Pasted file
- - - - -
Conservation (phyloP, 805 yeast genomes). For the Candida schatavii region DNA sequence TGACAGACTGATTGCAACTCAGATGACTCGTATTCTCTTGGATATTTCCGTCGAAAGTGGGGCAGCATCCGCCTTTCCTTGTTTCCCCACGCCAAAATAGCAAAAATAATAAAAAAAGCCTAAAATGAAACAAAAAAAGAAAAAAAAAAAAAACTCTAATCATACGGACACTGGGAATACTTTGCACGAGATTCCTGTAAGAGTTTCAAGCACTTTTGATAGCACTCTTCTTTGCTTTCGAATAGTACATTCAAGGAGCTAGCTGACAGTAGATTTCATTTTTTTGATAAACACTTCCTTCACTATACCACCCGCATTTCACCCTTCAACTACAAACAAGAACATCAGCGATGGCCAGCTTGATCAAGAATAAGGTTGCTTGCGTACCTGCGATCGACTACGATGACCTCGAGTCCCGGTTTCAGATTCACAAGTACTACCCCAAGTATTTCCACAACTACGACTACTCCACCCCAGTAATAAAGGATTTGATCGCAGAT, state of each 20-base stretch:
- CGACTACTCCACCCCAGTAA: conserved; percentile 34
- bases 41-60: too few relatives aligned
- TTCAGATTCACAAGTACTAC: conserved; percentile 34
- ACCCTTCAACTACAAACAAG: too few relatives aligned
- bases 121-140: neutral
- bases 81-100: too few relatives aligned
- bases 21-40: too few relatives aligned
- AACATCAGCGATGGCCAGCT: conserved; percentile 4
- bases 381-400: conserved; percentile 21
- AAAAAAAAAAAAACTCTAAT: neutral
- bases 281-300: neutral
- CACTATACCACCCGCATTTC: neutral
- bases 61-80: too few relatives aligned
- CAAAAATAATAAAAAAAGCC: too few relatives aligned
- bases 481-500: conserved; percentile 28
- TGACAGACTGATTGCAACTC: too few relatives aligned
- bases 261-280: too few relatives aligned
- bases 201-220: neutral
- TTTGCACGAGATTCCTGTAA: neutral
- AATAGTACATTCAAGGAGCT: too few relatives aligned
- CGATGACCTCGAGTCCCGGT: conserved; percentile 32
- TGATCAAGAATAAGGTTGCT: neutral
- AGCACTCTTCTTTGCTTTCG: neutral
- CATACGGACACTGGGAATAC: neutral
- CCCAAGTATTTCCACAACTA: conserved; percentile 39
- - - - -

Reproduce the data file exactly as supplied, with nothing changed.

Conservation (phyloP, 805 yeast genomes). For the Candida schatavii region DNA sequence TGACAGACTGATTGCAACTCAGATGACTCGTATTCTCTTGGATATTTCCGTCGAAAGTGGGGCAGCATCCGCCTTTCCTTGTTTCCCCACGCCAAAATAGCAAAAATAATAAAAAAAGCCTAAAATGAAACAAAAAAAGAAAAAAAAAAAAAACTCTAATCATACGGACACTGGGAATACTTTGCACGAGATTCCTGTAAGAGTTTCAAGCACTTTTGATAGCACTCTTCTTTGCTTTCGAATAGTACATTCAAGGAGCTAGCTGACAGTAGATTTCATTTTTTTGATAAACACTTCCTTCACTATACCACCCGCATTTCACCCTTCAACTACAAACAAGAACATCAGCGATGGCCAGCTTGATCAAGAATAAGGTTGCTTGCGTACCTGCGATCGACTACGATGACCTCGAGTCCCGGTTTCAGATTCACAAGTACTACCCCAAGTATTTCCACAACTACGACTACTCCACCCCAGTAATAAAGGATTTGATCGCAGAT, state of each 20-base stretch:
- CGACTACTCCACCCCAGTAA: conserved; percentile 34
- bases 41-60: too few relatives aligned
- TTCAGATTCACAAGTACTAC: conserved; percentile 34
- ACCCTTCAACTACAAACAAG: too few relatives aligned
- bases 121-140: neutral
- bases 81-100: too few relatives aligned
- bases 21-40: too few relatives aligned
- AACATCAGCGATGGCCAGCT: conserved; percentile 4
- bases 381-400: conserved; percentile 21
- AAAAAAAAAAAAACTCTAAT: neutral
- bases 281-300: neutral
- CACTATACCACCCGCATTTC: neutral
- bases 61-80: too few relatives aligned
- CAAAAATAATAAAAAAAGCC: too few relatives aligned
- bases 481-500: conserved; percentile 28
- TGACAGACTGATTGCAACTC: too few relatives aligned
- bases 261-280: too few relatives aligned
- bases 201-220: neutral
- TTTGCACGAGATTCCTGTAA: neutral
- AATAGTACATTCAAGGAGCT: too few relatives aligned
- CGATGACCTCGAGTCCCGGT: conserved; percentile 32
- TGATCAAGAATAAGGTTGCT: neutral
- AGCACTCTTCTTTGCTTTCG: neutral
- CATACGGACACTGGGAATAC: neutral
- CCCAAGTATTTCCACAACTA: conserved; percentile 39